And lastly, of course, there’s the games themselves. Without brave new ways to interface with the player and with the pressure of taking advantage of all the vast new graphical power before them, we’ve seen an unprecedented narrowing of focus from developers and publishers who are becoming increasingly risk-averse. There’s an irony that just as consoles have become more powerful and audiences have increased a hundredfold, the actual diversity being offered by mainstream developers and publishers has lessened. In ten years’ time, do we really just want to be playing another Halo, or Call of Duty, or Assassin’s Creed? As good as those games are, don’t we deserve more than that? I look at the line-ups for these new consoles and it’s easy to become rather depressed. It’s a tidal wave of sequels and franchises, publishers talking of Consumers and new graphics where they used to talk of Gamers and new ideas.
Sure, there’s some diamonds like Octodad, The Witness and interesting mysteries like D4 and Quantum Break. But they seem few and far between, hidden amongst familiar names with a different number attached to them, or familiar concepts re-skinned and given a slightly different name to grab a slice of a pie made popular by another game.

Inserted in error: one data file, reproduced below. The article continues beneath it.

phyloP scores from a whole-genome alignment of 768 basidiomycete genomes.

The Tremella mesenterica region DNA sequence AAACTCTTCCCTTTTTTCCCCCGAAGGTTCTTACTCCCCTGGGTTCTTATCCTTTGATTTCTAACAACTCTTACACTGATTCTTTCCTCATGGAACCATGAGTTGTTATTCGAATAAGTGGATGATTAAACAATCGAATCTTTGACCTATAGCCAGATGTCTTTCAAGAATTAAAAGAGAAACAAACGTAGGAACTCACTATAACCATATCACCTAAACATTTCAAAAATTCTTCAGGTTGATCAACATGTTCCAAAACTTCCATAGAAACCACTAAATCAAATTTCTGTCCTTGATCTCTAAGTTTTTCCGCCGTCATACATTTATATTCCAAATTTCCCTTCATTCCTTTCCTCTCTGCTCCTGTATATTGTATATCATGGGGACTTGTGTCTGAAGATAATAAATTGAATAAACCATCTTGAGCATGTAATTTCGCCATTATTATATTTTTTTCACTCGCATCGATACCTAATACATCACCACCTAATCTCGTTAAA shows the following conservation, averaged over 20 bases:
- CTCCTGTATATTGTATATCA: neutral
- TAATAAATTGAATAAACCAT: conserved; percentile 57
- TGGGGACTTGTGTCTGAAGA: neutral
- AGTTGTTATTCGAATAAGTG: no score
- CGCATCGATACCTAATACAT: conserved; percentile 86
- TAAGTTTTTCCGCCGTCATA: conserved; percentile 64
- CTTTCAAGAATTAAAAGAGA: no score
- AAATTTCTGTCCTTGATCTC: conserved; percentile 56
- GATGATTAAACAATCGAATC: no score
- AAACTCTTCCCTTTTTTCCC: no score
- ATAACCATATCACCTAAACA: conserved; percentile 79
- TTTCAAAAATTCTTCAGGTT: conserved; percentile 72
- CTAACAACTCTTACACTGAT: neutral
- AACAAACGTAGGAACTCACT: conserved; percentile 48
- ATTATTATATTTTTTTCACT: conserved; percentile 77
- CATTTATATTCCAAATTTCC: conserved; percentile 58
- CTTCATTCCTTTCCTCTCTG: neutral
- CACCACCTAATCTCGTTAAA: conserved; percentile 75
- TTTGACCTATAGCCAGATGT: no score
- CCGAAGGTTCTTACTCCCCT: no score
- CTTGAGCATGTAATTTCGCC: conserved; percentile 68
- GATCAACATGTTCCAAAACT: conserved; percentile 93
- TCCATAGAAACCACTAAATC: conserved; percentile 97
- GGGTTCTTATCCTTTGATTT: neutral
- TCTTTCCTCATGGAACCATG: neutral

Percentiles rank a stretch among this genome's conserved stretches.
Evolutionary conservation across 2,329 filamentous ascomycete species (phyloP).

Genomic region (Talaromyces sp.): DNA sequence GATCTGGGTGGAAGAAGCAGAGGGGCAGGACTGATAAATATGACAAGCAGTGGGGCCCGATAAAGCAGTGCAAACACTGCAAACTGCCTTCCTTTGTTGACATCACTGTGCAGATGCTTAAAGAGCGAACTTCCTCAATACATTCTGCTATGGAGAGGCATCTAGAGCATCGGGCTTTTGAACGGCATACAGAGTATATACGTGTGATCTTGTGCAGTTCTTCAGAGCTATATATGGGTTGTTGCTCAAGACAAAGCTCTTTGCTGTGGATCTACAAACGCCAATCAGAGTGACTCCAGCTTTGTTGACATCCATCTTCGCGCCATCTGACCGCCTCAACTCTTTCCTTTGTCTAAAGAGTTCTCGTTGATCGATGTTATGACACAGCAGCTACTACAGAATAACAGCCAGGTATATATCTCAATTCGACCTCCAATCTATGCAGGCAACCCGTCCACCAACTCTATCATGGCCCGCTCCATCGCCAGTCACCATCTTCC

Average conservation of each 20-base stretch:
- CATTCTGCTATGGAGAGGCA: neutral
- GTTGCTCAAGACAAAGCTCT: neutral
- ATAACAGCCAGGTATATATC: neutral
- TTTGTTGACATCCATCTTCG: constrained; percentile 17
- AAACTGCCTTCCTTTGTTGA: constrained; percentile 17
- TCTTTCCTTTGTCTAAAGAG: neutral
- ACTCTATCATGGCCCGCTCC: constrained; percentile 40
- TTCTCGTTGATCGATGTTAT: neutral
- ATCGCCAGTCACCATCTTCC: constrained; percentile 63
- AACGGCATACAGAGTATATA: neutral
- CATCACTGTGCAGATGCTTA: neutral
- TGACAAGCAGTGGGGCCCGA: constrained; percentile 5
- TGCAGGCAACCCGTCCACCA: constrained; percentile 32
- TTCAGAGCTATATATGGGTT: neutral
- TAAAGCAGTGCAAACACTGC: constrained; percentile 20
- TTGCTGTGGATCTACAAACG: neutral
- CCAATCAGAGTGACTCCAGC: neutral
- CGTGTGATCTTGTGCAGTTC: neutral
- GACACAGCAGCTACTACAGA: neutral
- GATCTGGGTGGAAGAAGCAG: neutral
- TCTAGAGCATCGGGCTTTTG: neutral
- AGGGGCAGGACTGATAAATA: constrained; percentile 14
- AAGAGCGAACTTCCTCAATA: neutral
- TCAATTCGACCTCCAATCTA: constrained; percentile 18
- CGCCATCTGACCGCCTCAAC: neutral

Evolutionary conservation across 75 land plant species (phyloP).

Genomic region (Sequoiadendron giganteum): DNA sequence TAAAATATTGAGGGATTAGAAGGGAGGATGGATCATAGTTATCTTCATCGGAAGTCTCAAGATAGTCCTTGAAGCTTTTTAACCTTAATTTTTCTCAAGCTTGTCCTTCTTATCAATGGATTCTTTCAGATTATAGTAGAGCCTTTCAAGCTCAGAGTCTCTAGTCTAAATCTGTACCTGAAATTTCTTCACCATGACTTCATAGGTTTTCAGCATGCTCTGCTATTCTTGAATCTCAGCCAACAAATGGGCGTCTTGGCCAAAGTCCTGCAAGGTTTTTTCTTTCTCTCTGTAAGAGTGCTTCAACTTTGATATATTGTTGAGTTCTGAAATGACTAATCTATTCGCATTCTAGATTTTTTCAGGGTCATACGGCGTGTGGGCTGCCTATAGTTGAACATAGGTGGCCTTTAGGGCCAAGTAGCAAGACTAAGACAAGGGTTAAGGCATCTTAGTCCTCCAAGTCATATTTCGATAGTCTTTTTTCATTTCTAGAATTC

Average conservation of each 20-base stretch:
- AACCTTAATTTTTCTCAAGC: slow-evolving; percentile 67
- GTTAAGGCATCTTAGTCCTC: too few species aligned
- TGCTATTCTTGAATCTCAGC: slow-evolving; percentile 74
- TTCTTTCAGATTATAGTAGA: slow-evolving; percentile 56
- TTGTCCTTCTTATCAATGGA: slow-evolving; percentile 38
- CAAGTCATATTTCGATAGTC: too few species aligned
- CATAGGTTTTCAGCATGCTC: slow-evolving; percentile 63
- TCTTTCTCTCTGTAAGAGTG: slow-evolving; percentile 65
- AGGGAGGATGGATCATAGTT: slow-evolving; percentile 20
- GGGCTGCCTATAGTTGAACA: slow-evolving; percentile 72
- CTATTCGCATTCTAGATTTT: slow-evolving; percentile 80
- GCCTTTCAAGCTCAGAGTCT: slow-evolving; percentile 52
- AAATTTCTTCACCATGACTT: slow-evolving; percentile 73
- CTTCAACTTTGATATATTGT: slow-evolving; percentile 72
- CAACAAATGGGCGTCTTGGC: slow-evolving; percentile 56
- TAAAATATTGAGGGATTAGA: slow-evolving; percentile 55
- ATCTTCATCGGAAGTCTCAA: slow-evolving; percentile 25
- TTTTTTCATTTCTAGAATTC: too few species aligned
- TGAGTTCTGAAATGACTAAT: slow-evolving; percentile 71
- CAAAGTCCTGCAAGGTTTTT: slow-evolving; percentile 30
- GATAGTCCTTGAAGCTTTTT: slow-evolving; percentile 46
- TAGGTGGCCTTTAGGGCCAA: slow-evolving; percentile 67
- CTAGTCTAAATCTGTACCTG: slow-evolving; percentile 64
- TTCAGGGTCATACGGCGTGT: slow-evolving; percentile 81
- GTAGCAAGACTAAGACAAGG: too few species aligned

Ok, so Sony has its indie plans, Microsoft has ID@Xbox, and Nintendo is doing its own thing as well to encourage indie developers, all three of them talking about turning the audience into the designers, gamers into game-makers. But a small part of me wonders why they are relying on their own audience to provide the new ideas and originality. Are they so scared of innovating now that they would rather just say to their customers “you want new games? Here, you make them then”. It’s certainly great to put all of this in their audience’s hands, but it needs to be done alongside their own efforts, not simply relying on others to fill an innovation gap they’re too scared of trying to fill themselves.
Lastly and perhaps most importantly, the current generation still has plenty of life left in it. This year we’ve already had Grand Theft Auto V, Beyond: Two Souls, Rayman Legends. Coming up over the next year we have Dark Souls 2, Tearaway, Sonic: Lost Worlds and Sir, You Are Being Hunted as well as many others. And all those new and shiny games on those new and shiny consoles? So many of those are being released on existing platforms too – Destiny, Watch Dogs, Assassin’s Creed 4, Project Spark, Battlefield 4, Dragon Age: Inquisition and the list goes on. With so much still to come on the little boxes I already own, including the games being trumpeted on new hardware, I can’t see myself feeling left out if I don’t jump aboard the new console bandwagon anytime soon.
The Next Generation then. Not so much a giant leap forward so much as an awkward shuffle in an uncertain direction. I don’t know about you, but I like to have a clear idea of where I’m going before I head off on my journeys.